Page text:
Lagos-Ibadan railway project cost $1.6b not $2b, FG clarifies



Against report in section of the media that Lagos-Ibadan rail project cost was over-bloated, the Permanent Secretary, Federal Ministry of Transportation, Mr. Sabiu Zakari, said that the contract sum of the Lagos-Ibadan railway project is $1.6 billion as against the $2 billion allegedly reported and that the cost index/km is $4.09 million as against the S$13.6 million being brandied.

Zakari insisted that the Lagos-Ibadan railway project was being executed in the spirit of transparency and accountability of which the administration stands for.

This clarification is coming against the backdrop of a report that Ghanaian-European Railway Consortium (GERC) had agreed to construct a 340-kilometre standard gauge railway line in Ghana for $2.2 billion and that the Ghanaian authorities had turned down China Civil Engineering Construction Company (CCECC) owing to high cost of the project and decided to employ the services of a European firm with a lower contract sum.
The Permanent Secretary stressed that there is no basis for comparison as raised by the allegations, saying that the Ghanaian government had since refuted the publication, describing it as “containing a lot of factual inaccuracies.”
He further explained that the Lagos-Ibadan railway track is actually 386 kilometres since it is a double track rail-line as against the 156 km alleged which is just the distance from Ebute Metta (Lagos) and Ibadan terminal stations only.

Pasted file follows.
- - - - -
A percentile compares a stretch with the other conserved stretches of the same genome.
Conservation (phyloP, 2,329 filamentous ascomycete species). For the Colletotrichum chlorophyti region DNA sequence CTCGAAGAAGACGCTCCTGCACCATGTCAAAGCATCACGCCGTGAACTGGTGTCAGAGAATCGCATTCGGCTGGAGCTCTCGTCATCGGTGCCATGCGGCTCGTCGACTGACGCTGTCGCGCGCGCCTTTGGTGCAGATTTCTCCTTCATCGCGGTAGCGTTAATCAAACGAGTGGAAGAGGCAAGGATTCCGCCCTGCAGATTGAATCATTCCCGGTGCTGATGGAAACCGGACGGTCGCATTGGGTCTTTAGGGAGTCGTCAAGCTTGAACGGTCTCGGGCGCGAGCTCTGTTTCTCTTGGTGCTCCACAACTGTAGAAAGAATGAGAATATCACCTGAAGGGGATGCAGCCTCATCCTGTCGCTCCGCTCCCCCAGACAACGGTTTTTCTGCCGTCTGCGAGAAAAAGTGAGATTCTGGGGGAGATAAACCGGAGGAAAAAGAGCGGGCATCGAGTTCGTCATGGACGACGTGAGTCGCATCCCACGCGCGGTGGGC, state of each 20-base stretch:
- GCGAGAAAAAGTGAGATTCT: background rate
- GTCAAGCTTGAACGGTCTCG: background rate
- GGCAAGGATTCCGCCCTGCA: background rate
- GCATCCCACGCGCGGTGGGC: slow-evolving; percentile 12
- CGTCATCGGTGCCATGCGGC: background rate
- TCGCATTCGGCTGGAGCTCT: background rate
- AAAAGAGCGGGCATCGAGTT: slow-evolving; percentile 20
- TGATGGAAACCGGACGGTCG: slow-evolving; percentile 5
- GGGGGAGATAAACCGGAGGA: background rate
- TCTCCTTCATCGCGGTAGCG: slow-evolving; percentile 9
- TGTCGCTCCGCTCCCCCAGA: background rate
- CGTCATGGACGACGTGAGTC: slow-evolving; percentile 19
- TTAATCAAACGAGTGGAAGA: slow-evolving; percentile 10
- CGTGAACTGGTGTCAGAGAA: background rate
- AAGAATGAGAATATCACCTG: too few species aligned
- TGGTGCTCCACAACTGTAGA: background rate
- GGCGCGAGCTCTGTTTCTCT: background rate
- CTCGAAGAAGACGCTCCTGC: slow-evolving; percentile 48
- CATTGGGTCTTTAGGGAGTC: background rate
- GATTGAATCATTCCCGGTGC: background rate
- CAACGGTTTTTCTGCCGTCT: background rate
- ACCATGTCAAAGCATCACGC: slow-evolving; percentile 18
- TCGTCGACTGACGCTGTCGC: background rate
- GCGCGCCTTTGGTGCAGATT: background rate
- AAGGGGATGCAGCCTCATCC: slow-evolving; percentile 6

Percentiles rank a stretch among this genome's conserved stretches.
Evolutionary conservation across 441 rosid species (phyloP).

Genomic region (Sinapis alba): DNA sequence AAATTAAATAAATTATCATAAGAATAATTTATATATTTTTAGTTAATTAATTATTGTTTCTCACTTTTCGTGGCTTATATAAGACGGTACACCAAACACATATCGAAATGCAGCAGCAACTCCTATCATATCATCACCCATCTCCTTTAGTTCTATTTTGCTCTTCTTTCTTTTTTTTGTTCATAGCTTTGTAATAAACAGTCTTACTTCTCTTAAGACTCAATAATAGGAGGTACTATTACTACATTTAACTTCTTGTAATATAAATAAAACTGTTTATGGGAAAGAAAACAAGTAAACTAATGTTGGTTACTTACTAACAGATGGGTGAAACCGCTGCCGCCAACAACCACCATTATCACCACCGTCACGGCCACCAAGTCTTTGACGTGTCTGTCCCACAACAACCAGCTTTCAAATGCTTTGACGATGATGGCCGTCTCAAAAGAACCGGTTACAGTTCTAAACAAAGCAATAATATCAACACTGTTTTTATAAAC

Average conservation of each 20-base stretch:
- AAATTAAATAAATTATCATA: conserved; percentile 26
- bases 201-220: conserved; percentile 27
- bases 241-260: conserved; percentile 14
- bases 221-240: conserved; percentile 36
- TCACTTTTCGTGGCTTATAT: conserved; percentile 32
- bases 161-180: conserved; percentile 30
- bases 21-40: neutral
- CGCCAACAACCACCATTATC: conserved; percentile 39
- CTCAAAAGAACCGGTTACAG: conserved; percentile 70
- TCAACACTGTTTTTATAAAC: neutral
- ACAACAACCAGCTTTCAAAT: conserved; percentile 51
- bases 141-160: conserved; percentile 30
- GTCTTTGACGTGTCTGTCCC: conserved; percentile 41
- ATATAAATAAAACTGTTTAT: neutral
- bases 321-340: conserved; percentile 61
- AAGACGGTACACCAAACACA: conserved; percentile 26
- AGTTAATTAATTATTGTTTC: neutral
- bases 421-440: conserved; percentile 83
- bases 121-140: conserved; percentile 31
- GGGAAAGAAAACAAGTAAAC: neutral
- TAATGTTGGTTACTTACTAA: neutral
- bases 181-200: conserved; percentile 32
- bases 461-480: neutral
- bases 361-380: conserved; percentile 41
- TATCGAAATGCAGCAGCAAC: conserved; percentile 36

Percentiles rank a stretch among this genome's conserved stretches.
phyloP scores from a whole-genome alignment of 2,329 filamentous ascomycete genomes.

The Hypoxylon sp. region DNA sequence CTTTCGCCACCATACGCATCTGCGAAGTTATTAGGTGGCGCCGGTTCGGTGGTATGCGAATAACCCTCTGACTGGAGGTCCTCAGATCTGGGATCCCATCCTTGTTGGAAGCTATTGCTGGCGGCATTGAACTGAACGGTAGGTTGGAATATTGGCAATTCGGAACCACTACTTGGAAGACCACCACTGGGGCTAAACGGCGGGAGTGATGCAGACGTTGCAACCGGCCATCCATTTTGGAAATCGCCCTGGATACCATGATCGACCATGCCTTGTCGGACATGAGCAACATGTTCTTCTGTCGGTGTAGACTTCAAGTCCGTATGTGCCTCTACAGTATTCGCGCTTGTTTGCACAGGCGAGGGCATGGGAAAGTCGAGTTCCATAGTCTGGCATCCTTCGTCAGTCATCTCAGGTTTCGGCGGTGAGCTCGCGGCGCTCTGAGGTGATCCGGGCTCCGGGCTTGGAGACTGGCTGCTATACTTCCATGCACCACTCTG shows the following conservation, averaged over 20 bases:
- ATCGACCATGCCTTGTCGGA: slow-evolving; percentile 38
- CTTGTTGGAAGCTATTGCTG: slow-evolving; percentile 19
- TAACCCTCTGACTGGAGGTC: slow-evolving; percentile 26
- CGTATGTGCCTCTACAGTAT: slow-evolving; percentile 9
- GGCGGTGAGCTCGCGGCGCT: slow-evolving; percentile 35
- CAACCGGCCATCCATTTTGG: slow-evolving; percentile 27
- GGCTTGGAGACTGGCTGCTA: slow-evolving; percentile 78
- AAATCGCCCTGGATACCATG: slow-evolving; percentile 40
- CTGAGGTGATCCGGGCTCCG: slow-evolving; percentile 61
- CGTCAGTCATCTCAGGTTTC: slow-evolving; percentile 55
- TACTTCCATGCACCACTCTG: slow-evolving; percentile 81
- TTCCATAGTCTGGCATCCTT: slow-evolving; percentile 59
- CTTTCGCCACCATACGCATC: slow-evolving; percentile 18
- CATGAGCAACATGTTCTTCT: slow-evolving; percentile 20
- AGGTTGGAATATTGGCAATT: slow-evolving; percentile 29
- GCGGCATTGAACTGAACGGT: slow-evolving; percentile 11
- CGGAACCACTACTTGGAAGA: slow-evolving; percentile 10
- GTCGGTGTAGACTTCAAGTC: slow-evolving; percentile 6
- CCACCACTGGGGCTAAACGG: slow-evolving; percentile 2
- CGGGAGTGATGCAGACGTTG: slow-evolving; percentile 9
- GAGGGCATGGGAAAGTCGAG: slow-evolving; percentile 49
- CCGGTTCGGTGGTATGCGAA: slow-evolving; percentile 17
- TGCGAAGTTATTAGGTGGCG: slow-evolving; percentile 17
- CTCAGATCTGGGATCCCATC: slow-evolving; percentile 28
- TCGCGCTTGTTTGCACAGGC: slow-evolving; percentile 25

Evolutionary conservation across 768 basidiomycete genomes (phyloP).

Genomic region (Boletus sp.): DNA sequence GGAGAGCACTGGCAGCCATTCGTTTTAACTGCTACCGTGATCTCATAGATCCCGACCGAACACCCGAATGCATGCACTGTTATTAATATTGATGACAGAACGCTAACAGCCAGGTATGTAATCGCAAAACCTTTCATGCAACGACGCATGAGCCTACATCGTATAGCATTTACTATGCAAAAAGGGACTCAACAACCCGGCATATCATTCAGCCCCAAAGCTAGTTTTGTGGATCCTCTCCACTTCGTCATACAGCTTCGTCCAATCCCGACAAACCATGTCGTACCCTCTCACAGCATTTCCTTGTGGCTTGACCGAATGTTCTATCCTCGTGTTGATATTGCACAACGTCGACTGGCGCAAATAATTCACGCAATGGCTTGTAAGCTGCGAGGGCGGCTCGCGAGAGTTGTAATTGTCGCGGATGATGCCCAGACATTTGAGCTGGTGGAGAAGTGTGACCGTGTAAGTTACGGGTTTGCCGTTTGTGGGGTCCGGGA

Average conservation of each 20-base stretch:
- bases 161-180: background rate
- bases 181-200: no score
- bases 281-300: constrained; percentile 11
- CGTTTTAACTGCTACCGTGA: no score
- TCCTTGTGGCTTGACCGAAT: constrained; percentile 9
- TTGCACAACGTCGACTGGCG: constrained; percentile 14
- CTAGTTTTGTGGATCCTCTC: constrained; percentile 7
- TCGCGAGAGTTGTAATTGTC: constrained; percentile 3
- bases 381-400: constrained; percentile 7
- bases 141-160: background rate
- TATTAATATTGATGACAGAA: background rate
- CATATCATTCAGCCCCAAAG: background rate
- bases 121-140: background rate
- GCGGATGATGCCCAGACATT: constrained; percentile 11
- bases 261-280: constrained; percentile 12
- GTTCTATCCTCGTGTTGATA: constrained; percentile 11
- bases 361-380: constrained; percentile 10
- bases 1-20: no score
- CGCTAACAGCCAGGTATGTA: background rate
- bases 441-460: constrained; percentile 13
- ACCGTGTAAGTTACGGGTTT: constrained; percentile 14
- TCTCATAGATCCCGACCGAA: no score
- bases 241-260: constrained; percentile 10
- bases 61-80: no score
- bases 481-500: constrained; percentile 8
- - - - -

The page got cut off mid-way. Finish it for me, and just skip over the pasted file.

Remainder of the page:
According to him, the railway project does not depend solely on the distance between terminal points but rely on various factors, which include but not limited to terrain, core operation accessories, land acquisition and compensation, earthworks, bridges, culverts and stations.
Besides, he said that due diligence was followed in the award of the contract as the project was approved by Federal Executive Council (FEC) after a certificate of no objection by the Bureau of Public Procurement was issued.
The first segment of the project was approved in 2012 while the current administration approved the second segment to link Ebute Metta (Lagos) to Apapa Port complex to ease the perennial traffic gridlock that has defied solutions.
The Guardian